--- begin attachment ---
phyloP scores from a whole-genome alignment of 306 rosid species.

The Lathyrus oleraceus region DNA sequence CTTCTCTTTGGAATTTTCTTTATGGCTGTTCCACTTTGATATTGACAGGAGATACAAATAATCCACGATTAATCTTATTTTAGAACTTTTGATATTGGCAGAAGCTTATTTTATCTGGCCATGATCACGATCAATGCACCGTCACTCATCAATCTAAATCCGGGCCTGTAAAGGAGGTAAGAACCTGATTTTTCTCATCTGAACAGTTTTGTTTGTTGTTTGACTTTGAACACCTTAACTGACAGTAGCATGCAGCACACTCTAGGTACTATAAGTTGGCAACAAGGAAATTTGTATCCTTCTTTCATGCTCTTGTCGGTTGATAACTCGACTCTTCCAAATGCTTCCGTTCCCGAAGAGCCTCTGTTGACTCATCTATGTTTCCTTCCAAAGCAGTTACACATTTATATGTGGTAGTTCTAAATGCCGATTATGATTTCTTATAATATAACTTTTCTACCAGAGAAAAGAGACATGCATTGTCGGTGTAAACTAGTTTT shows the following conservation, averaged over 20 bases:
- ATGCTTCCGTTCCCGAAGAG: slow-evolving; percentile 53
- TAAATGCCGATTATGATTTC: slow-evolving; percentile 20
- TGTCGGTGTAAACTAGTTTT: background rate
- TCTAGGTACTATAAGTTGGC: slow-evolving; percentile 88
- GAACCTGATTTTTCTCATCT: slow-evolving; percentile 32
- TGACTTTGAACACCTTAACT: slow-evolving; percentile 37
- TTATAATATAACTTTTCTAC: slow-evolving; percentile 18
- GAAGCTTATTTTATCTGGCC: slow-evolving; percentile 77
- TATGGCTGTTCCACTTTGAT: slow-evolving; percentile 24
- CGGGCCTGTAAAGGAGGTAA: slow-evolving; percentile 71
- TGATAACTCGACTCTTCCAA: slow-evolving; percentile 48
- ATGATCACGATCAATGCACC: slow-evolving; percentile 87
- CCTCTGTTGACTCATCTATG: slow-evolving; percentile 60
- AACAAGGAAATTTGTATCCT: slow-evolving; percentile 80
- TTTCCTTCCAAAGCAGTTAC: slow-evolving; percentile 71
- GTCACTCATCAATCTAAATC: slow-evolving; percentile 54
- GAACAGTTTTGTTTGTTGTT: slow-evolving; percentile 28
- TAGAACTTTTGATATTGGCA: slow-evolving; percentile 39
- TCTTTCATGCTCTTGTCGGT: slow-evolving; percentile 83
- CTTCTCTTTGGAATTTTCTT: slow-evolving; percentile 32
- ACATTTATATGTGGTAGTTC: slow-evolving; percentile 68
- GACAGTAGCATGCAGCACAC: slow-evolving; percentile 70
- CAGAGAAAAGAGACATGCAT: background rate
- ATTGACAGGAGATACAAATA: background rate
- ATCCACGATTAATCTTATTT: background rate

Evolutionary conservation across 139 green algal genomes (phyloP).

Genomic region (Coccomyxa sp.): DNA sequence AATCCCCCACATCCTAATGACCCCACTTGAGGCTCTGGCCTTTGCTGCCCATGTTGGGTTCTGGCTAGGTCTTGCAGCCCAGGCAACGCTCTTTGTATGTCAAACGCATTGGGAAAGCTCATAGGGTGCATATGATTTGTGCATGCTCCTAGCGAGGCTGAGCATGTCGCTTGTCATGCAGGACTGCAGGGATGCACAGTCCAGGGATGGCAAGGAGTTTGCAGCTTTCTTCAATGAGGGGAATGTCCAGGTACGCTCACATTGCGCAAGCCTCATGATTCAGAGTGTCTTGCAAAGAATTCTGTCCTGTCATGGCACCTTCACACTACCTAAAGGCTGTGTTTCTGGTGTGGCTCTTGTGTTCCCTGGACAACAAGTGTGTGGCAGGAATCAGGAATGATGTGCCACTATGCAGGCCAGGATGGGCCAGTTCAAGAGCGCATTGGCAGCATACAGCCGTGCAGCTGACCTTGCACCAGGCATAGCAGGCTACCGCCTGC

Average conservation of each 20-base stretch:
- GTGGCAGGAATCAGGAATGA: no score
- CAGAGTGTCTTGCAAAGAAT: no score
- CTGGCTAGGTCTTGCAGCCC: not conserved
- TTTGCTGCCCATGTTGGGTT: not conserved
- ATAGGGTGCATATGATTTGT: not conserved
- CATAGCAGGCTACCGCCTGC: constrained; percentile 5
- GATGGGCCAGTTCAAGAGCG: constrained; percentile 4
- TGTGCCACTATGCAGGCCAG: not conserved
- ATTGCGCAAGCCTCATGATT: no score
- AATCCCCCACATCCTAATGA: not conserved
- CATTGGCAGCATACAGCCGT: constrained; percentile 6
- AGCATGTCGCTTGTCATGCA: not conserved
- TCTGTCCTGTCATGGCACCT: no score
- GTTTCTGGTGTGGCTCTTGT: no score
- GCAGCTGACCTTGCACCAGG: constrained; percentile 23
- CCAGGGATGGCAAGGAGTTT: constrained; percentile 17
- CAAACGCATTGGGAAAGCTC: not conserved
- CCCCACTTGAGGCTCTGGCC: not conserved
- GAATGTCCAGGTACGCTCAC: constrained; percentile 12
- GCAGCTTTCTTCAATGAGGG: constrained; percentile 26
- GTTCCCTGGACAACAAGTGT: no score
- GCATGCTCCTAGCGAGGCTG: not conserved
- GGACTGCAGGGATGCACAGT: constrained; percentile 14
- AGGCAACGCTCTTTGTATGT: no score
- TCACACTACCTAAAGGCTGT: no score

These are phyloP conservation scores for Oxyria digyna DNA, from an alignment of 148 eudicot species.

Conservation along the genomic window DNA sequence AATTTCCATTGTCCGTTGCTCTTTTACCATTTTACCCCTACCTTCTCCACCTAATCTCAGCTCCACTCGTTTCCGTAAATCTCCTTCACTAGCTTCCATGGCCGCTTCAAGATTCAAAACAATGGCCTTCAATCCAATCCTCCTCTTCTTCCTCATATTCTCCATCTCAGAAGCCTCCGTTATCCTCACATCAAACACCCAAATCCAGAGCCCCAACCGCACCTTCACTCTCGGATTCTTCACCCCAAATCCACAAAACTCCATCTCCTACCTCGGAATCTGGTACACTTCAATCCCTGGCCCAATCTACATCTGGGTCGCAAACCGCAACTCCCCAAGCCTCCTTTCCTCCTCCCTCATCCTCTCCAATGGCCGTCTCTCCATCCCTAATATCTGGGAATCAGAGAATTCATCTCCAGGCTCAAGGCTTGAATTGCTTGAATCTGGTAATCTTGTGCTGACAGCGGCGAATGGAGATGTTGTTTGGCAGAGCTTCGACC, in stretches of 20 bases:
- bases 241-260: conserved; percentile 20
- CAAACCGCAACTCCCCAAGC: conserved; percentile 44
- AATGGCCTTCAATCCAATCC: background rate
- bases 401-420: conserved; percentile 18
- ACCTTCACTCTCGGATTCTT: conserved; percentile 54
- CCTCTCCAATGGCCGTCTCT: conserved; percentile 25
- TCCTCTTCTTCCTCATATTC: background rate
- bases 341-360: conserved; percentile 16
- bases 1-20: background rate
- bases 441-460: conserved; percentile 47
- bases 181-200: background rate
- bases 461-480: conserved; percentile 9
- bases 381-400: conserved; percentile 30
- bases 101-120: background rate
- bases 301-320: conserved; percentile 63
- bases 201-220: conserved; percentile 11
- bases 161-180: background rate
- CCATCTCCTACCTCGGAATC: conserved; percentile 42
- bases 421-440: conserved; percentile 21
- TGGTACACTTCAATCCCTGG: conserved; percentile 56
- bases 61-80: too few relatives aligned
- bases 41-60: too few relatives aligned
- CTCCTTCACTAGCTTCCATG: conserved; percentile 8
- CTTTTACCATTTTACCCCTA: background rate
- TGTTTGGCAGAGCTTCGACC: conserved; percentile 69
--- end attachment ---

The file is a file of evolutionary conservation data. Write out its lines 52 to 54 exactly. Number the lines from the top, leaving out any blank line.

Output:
- GCATGCTCCTAGCGAGGCTG: not conserved
- GGACTGCAGGGATGCACAGT: constrained; percentile 14
- AGGCAACGCTCTTTGTATGT: no score